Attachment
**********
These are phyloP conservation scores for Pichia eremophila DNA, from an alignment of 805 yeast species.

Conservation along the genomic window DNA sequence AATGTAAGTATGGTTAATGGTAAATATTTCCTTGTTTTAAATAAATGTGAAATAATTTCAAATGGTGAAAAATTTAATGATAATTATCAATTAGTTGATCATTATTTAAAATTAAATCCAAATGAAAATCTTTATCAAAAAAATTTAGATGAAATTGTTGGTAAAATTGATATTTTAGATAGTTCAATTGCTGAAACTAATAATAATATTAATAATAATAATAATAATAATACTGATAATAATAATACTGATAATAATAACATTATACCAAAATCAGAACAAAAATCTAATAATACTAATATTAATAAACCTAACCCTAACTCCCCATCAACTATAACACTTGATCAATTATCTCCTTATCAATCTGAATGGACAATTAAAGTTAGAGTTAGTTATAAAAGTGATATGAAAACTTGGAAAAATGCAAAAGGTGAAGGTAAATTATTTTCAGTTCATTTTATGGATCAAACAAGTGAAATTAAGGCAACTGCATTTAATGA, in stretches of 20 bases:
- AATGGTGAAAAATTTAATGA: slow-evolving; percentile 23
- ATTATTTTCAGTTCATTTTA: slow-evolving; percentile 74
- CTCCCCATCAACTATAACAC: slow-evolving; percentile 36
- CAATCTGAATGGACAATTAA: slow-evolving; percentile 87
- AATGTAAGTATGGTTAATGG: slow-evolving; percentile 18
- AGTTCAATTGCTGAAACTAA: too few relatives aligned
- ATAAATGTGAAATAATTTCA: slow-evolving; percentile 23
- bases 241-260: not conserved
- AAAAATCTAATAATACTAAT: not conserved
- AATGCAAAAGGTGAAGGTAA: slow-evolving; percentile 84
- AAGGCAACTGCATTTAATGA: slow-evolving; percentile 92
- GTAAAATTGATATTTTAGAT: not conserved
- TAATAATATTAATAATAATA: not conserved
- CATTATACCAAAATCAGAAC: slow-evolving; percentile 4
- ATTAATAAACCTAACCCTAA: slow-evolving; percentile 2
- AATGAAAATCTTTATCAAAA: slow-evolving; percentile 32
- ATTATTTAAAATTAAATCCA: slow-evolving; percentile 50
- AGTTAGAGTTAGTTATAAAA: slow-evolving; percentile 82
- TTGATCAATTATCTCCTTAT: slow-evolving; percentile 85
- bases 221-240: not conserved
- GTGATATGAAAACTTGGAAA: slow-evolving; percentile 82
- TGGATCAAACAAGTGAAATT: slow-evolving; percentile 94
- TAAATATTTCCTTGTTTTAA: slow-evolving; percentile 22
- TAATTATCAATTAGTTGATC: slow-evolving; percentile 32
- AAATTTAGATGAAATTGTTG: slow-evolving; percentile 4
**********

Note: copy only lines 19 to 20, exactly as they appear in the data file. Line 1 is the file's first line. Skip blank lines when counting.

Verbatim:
- ATTATTTAAAATTAAATCCA: slow-evolving; percentile 50
- AGTTAGAGTTAGTTATAAAA: slow-evolving; percentile 82